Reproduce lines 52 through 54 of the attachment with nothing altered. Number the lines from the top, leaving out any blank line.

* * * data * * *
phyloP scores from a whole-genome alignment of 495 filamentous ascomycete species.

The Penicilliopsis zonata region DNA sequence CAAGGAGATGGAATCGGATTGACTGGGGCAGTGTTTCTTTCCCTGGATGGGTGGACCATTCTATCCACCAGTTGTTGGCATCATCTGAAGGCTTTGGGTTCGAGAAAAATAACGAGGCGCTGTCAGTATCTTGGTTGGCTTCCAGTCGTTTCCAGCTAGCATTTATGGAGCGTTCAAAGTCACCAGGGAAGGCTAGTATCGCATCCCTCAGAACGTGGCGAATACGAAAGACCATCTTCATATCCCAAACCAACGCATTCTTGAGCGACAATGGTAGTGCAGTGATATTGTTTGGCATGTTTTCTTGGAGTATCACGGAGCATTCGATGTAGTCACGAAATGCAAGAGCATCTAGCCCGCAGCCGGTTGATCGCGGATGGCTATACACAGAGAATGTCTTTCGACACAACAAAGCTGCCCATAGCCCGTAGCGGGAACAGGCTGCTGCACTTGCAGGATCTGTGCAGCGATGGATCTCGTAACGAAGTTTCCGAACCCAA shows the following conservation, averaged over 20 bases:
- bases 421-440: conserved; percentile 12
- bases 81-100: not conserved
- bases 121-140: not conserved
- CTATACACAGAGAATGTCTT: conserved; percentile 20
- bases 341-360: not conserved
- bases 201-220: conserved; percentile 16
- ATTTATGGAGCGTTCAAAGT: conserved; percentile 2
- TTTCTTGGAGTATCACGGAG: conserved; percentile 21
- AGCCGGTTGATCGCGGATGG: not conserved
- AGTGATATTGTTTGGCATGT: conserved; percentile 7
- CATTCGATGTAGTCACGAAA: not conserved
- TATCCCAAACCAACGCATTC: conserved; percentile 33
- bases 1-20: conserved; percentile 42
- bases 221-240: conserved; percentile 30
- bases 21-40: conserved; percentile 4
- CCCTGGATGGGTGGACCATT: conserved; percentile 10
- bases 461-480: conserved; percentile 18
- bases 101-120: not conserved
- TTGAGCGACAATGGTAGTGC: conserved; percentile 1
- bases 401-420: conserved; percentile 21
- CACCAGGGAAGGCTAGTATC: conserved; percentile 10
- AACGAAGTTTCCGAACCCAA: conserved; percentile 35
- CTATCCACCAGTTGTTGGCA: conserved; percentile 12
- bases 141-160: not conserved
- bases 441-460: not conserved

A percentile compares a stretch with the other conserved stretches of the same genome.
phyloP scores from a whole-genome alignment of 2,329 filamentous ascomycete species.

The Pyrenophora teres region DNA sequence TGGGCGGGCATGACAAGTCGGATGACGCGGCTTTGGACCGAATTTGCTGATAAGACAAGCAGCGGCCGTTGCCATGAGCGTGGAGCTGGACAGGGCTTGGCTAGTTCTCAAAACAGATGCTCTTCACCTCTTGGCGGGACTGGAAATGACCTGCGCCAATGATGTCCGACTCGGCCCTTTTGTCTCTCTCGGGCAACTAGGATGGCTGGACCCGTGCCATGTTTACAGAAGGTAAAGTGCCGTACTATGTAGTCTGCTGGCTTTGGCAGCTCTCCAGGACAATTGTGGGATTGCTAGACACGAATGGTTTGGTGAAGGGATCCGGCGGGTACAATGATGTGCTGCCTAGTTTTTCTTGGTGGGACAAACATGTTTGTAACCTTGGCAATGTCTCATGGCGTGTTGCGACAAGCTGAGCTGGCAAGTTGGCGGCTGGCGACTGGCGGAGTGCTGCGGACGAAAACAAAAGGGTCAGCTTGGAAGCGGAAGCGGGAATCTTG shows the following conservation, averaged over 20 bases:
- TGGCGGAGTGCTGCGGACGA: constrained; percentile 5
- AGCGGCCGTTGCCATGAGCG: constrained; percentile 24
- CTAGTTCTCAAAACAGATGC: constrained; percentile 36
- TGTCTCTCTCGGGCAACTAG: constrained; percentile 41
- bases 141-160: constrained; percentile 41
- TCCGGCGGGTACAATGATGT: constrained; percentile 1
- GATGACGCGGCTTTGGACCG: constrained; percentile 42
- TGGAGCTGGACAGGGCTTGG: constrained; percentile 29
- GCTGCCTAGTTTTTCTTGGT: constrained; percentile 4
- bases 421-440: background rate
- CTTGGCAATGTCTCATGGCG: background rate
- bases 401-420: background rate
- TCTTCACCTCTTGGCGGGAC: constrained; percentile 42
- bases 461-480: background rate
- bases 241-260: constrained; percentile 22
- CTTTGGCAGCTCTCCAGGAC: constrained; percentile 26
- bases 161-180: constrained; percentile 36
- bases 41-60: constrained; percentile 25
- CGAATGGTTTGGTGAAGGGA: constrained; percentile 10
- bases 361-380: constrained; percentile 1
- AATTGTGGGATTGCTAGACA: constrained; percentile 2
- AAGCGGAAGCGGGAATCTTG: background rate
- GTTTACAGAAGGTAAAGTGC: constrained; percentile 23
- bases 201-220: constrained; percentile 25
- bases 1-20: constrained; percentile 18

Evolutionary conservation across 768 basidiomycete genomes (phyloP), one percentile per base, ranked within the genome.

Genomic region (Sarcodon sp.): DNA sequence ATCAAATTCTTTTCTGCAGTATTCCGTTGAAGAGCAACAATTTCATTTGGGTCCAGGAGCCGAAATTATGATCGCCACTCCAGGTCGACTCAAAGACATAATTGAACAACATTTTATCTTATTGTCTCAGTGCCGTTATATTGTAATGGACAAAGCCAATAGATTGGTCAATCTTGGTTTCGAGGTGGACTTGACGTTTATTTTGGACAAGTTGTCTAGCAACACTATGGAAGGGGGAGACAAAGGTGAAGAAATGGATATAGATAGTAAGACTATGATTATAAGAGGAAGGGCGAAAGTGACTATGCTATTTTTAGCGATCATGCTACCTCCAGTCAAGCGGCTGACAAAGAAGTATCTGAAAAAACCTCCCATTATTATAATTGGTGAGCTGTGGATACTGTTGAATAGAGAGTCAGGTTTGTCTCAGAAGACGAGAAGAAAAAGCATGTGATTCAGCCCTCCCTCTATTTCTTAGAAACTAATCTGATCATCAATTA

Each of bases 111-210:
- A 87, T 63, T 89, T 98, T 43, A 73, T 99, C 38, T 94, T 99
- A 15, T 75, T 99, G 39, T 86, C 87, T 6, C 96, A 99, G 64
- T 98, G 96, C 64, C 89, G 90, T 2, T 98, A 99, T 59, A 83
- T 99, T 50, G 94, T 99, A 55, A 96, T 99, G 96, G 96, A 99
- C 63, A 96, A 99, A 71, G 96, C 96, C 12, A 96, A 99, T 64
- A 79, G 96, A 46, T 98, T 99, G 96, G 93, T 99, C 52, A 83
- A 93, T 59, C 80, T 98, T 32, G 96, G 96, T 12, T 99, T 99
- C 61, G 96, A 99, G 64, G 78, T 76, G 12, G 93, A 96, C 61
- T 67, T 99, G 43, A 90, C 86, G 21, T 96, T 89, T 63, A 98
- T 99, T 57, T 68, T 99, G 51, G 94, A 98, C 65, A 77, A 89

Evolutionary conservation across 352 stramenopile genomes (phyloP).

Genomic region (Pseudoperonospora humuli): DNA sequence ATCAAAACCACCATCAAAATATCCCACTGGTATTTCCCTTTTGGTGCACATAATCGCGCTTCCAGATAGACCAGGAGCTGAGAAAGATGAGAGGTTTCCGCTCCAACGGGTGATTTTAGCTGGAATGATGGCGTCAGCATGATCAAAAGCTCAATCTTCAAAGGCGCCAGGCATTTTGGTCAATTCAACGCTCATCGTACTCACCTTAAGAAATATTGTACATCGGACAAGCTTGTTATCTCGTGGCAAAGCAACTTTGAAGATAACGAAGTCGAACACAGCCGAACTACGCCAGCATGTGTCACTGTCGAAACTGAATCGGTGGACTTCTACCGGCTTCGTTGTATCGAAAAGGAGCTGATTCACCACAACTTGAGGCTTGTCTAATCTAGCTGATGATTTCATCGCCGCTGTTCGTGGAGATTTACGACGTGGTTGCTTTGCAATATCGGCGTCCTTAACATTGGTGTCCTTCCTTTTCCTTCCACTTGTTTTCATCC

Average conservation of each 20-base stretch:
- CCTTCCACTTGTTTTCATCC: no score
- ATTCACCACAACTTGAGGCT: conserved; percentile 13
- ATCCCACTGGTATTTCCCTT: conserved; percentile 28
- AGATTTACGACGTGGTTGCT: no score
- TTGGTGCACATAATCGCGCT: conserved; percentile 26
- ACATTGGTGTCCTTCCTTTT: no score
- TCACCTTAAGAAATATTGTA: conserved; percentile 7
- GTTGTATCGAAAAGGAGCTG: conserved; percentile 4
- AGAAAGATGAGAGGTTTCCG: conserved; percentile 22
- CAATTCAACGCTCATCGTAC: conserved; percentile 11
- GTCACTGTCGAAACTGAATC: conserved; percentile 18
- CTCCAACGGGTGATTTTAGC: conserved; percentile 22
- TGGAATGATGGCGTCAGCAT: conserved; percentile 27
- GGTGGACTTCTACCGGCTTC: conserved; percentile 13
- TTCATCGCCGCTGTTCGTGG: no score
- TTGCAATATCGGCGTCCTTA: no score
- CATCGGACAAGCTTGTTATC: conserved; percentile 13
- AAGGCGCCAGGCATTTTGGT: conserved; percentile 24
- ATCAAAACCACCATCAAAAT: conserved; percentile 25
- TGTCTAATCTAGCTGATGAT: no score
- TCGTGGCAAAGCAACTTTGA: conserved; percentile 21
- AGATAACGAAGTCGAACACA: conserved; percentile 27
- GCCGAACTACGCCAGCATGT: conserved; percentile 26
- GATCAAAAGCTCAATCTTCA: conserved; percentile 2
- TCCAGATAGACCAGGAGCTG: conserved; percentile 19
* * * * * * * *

- AAGCGGAAGCGGGAATCTTG: background rate
- GTTTACAGAAGGTAAAGTGC: constrained; percentile 23
- bases 201-220: constrained; percentile 25